Eye experts warn of long-term dangers from staring at solar eclipse

DENVER -- Vision experts are warning of the potential dangers when it comes to viewing the solar eclipse.

“There is no place in the state of Colorado that is safe to look directly at this solar eclipse,” UCHealth Eye Center retinal specialist Dr. Scott Oliver said.

Colorado does not fall within the path of totality, where the sun will be completely blocked out by the passing moon on Monday.

The far northeast corner of the state will only achieve 99.25 percent totality, meaning 00.75 percent of the sun will still be visible.

Even that small amount could be dangerous to the naked eye.

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“There is so much light energy that comes out through that little tiny sliver of the sun that that alone could cause a burn to the retina,” Oliver said.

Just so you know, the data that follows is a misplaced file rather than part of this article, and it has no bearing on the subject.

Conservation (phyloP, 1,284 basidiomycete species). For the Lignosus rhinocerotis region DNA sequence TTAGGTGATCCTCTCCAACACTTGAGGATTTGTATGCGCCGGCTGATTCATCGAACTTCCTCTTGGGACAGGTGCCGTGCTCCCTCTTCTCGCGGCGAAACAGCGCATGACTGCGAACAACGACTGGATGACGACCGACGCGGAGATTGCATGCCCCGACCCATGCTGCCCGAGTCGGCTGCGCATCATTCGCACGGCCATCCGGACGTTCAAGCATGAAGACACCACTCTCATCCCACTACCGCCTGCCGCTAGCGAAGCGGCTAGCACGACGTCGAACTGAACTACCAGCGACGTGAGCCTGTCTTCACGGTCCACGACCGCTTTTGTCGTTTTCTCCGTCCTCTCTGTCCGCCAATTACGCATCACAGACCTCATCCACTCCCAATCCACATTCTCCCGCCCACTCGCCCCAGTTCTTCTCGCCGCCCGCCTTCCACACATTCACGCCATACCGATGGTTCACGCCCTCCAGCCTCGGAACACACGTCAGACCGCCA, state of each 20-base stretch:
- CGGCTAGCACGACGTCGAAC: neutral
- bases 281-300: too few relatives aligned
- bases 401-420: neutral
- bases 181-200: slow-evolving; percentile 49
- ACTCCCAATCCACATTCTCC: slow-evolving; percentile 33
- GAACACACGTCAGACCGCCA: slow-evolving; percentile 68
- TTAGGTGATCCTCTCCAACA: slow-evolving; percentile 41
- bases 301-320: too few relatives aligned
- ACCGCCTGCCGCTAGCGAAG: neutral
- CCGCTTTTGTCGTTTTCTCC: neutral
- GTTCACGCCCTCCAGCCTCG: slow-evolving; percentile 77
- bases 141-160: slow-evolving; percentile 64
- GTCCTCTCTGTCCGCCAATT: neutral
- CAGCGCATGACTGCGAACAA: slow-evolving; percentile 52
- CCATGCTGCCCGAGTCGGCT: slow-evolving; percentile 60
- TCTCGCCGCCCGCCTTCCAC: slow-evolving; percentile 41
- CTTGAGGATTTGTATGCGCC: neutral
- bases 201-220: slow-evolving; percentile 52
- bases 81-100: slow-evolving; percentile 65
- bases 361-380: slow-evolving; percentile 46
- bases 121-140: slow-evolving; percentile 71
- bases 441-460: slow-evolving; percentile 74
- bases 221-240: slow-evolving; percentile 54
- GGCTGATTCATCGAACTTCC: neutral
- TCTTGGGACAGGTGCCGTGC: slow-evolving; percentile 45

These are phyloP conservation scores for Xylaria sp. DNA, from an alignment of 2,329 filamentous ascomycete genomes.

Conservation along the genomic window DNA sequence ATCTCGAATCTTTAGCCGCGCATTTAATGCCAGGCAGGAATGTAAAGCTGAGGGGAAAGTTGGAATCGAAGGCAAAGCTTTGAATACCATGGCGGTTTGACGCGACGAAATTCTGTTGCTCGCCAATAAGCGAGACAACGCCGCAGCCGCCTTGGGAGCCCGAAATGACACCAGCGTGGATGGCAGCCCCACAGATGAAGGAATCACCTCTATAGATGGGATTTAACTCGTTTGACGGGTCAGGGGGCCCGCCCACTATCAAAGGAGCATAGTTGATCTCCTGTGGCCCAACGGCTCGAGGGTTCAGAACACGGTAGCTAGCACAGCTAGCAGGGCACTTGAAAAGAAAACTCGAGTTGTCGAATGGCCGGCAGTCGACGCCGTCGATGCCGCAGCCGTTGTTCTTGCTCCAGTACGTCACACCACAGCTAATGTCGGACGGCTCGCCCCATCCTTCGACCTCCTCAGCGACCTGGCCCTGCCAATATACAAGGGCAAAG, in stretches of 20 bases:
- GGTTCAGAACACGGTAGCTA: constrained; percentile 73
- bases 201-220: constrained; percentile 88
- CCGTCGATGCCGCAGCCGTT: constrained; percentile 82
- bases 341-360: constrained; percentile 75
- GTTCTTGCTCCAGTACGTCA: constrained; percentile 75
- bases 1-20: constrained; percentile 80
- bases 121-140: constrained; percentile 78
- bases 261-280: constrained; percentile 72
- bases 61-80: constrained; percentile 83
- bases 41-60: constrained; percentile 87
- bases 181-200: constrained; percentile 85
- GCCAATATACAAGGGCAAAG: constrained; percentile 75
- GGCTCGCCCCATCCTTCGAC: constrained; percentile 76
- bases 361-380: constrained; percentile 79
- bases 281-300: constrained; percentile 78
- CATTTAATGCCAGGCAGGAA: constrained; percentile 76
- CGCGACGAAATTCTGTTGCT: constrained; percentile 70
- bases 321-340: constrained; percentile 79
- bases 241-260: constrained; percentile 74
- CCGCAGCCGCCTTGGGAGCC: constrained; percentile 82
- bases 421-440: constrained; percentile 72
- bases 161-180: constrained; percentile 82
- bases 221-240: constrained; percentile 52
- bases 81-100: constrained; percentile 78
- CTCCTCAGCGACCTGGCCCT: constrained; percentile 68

Even a few seconds of direct sun exposure could cause the light passing through a lens to burn a hole in the retina.

“The magnifying glass that you used to use to burn a hole in a leaf or fry a bug, that’s kind of how your eye works,” Oliver said.

He worries some eclipse watchers will accidentally do serious damage to their vision.

“Very simply put, you could go blind,” he said. “Even though it senses light, [the retina] doesn’t have any pain sensors so you wouldn’t know if you were burning a hole into the back of the macula until the damage is done.”

While it is rare, permanent blindness after looking at the sun does happen. Once a retina is damaged, the cells do not repair themselves.

There is an easy way to prevent eye damage when viewing eclipses.

Many places are offering eclipse glasses that have solar filters that black out everything except a miniscule amount of sunlight to see the moon pass in front of the sun.

Sunglasses are not good enough. The eclipse glasses must be approved with "ISO 123.12.2" designation.